Famous Comet Causes Montana’s Skies to Light Up
The only concern is cloudy skies, but the Orionid meteor shower is SUPPOSED to be a good one this year, and it's caused by something super interesting.
What we'll HOPEFULLY see is a meteor shower that is caused by the Earth passing through the dust, ice and debris left behind by Halley's Comet. Yes, THAT Halley's Comet.
The Orionid meteor shower is the second meteor shower created by Comet Halley. The Eta Aquarids in May is the other meteor shower created by debris left by Comet Halley.
The Orionid meteor shower is an annual event, happening every October and November. However, not all years are ideal years to catch Orionid's real beauty. Some years there are far more meteors visible than others. This year is supposed to be an excellent year for the frequency of meteors...provided the clouds stay out of our view. According to Space.com:
The Orionid meteor shower will peak between Oct. 21 and Oct. 22 and will remain active until early November. Sometimes the Orionid meteor shower produces spectacular displays of up to 80 meteors an hour, but in recent years it has produced more modest displays of about 20 or 30 visible meteors per hour.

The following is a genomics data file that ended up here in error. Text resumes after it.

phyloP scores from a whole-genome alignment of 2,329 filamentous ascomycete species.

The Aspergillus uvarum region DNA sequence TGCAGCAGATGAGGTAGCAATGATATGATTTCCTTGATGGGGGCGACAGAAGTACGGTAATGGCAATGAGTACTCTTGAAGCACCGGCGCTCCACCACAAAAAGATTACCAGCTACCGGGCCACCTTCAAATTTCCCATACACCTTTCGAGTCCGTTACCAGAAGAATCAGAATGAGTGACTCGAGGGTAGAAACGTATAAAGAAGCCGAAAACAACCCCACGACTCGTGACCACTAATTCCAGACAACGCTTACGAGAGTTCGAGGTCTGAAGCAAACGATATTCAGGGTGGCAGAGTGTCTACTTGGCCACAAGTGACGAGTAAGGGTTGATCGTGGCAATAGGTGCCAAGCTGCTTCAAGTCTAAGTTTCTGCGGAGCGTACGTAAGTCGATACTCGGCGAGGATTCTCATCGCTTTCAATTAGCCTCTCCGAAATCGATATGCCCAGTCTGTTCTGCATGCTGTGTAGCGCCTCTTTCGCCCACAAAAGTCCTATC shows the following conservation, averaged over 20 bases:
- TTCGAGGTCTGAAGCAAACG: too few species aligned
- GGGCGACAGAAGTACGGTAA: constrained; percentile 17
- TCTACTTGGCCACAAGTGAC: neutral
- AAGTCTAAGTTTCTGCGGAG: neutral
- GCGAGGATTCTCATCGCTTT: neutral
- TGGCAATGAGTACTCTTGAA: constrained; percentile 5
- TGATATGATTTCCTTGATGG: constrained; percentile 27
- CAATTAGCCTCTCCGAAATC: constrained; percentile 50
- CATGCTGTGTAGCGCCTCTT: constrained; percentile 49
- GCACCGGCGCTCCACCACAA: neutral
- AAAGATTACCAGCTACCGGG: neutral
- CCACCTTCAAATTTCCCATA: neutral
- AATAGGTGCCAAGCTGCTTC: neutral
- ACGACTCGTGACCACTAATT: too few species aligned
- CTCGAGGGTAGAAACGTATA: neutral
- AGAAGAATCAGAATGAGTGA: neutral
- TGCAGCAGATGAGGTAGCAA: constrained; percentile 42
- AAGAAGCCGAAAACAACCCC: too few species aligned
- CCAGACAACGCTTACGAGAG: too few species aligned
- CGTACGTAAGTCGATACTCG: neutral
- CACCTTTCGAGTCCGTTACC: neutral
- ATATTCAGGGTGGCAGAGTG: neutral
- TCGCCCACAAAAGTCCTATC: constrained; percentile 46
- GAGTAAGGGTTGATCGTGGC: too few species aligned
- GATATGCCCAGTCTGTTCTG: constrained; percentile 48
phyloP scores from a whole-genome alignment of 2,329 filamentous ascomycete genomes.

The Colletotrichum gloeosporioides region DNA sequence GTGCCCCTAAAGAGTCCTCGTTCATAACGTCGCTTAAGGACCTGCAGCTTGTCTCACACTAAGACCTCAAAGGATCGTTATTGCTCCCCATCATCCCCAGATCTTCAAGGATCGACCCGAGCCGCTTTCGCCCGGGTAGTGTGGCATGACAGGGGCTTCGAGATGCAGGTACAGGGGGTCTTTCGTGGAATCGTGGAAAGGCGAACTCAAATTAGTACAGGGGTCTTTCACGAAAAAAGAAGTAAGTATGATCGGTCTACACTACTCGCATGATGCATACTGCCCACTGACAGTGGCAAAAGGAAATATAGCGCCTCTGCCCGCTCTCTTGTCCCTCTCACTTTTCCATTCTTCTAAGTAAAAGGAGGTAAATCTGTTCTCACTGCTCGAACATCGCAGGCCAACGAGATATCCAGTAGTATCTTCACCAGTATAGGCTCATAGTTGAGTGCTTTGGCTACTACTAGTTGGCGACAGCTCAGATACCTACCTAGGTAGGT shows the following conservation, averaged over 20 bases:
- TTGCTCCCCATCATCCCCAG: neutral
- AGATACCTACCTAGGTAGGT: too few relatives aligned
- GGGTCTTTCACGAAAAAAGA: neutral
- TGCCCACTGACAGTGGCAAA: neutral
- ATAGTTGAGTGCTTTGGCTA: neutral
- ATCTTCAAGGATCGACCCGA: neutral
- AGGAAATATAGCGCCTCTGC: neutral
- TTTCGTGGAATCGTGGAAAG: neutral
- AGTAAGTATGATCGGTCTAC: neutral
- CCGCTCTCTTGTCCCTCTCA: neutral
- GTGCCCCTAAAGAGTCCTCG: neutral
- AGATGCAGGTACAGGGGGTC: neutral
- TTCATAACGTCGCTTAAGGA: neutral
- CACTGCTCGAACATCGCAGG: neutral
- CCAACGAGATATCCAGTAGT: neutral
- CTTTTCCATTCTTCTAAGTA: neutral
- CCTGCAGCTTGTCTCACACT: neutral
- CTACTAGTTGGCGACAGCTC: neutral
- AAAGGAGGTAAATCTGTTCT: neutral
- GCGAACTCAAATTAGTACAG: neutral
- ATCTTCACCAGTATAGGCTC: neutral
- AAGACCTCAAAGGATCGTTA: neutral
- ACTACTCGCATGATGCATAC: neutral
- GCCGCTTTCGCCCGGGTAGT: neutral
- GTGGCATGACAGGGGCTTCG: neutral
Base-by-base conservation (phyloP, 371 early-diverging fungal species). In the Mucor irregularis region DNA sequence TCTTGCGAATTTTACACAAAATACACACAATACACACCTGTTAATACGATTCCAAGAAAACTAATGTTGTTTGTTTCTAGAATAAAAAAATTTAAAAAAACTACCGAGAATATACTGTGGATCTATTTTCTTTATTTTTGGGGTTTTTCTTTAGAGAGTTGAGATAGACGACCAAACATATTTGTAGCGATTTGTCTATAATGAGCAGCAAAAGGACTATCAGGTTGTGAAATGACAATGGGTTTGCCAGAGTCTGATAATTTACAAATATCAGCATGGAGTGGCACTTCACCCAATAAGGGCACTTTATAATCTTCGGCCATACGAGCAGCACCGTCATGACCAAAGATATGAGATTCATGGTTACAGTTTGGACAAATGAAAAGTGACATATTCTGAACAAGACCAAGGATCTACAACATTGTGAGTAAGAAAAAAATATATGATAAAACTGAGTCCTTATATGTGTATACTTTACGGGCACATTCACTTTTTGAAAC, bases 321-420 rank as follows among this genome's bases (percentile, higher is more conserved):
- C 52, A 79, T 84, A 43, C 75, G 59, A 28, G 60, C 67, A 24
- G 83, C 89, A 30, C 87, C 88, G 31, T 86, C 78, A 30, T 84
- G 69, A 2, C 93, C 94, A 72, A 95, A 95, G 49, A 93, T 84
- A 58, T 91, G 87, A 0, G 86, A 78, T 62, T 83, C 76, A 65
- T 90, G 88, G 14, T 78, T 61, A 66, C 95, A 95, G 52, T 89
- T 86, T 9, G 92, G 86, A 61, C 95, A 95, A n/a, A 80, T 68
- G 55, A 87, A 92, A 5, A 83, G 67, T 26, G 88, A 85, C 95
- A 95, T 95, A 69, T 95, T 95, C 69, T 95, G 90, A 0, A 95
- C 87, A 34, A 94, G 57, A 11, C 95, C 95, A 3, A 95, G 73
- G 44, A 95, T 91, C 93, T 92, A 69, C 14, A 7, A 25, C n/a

In addition to the being a 'good year' for the number of visible meteors per hour, this Thursday, Friday and Saturday will have much less moonlight to impede the dark night sky. Even though this weekend is scheduled to be the 'optimal time' to catch this meteor shower, it technically lasts a couple weeks so if Mother Nature gives us a cloudy sky...all hope is not lost. Try again the next week on a clear night.
TimeAndDate.com provides a VERY COOL interactive map for the skies above Bozeman. It's helpful to get your bearings not just for this meteor shower, but any celestial event that happens in Montana skies.
The Orionid meteor shower will be the second meteor shower that will be visible over Montana this month. Earlier in October, we were able to catch the Draconids. It's a double whammy meteor month!